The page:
Out of 326 challenges as reported by the Office for Intellectual Freedom

  1. ttyl; ttfn; l8r, g8r (series), by Lauren Myracle
    Reasons: offensive language; religious viewpoint; sexually explicit; unsuited to age group
  2. The Color of Earth (series), by Kim Dong Hwa
    Reasons: nudity; sex education; sexually explicit; unsuited to age group
  3. The Hunger Games trilogy, by Suzanne Collins
    Reasons: anti-ethnic; anti-family; insensitivity; offensive language; occult/satanic; violence
  4. My Mom’s Having A Baby! A Kid’s Month-by-Month Guide to Pregnancy, by Dori Hillestad Butler
    Reasons: nudity; sex education; sexually explicit; unsuited to age group
  5. The Absolutely True Diary of a Part-Time Indian, by Sherman Alexie
    Reasons: offensive language; racism; religious viewpoint; sexually explicit; unsuited to age group
  6. Alice (series), by Phyllis Reynolds Naylor
    Reasons: nudity; offensive language; religious viewpoint
  7. Brave New World, by Aldous Huxley
    Reasons: insensitivity; nudity; racism; religious viewpoint; sexually explicit
  8. What My Mother Doesn’t Know, by Sonya Sones
    Reasons: nudity; offensive language; sexually explicit
  9. Gossip Girl (series), by Cecily Von Ziegesar
    Reasons: drugs; offensive language; sexually explicit
  10. To Kill a Mockingbird, by Harper Lee
    Reasons: offensive language; racism

(Source and link: http://www.ala.org/advocacy/top-ten-most-frequently-challenged-books-2011)

As you can see, the books have a variety of reasons why people may not like them. However, does that give anyone the right to demand a library or school not have the book on the premises? I have a hard time with this for several reasons. I go back and forth with this in my head. Here’s my argument, both sides.

As a parent, I feel it’s my job to decide what is appropriate for my child to read. He’s read The Hunger Games and To Kill A Mockingbird. We had long discussions after he read each one. He had a hard time understanding the racism in To Kill A Mockingbird, he couldn’t understand the hatred and fear set off by the color of a person’s skin. As for The Hunger Games, that spurred a huge soapbox event by me about why I despise reality television. I asked him how far away are we from a society where this could be a possibility. Those were really interesting conversations.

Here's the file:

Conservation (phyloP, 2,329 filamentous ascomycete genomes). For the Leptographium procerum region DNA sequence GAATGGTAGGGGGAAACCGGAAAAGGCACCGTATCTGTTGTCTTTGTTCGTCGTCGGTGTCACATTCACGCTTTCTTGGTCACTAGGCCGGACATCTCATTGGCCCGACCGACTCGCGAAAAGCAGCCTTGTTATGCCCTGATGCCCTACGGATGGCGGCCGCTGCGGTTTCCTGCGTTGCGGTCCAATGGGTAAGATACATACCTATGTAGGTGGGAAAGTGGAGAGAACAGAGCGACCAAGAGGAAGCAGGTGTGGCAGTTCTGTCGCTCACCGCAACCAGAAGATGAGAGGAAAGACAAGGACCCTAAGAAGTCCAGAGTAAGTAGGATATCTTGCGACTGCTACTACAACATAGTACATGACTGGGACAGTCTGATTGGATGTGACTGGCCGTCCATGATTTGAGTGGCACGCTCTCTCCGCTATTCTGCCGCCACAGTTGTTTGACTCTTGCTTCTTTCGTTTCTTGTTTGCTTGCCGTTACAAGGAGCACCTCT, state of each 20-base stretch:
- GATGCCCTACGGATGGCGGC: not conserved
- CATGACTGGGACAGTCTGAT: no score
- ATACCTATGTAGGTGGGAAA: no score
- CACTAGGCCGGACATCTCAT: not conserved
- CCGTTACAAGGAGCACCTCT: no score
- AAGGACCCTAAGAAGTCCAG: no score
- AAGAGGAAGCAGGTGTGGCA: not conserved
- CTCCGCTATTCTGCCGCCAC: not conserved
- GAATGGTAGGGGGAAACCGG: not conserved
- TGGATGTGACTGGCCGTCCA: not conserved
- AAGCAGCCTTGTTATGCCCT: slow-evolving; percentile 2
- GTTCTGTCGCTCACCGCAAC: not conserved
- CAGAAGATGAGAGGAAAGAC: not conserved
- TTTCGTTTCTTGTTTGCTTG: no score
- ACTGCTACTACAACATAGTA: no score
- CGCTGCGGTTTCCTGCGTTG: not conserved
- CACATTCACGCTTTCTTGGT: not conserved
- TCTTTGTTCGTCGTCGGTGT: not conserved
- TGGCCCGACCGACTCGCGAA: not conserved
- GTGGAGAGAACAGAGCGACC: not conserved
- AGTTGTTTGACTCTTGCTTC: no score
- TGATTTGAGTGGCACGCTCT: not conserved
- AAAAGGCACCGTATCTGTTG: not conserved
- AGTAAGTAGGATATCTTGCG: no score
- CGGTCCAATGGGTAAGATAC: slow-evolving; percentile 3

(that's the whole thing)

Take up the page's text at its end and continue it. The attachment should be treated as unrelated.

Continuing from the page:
As a reader I just hate the idea of someone telling me what I’m allowed to read. After reading the Harry Potter books, seeing the movies, dressing like Harry for Halloween, walking around saying the spells – I’m not a witch (darn it) and my son isn’t a wizard. He was quite disappointed that he never received a letter of acceptance to Hogwarts.

The flip side of this argument is this. In 2010 someone self published a book on Amazon called, The Pedophile’s Guide to Love and Pleasure: A Child-Lover’s Code of Conduct. Do I believe this title should be banned? Absolutely. This is an extreme example, I know. To me, this book could harm a child physically and emotionally. Yet, to the woman I mentioned in the first paragraph – that’s what she was convinced the Harry Potter books would do – on a different level. There was a lot of controversy about this title and people boycotted Amazon until they removed it. Some people, who didn’t agree with the title or the content, defended the author’s right to free speech. It would seem like common sense not to write a book like this, but the line between common sense and free speech is often very murky.

Where do you stand on banned books? Do you read them? How would you feel if your book made it onto the list?

 
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Posted by on October 1, 2012 in Banned, Books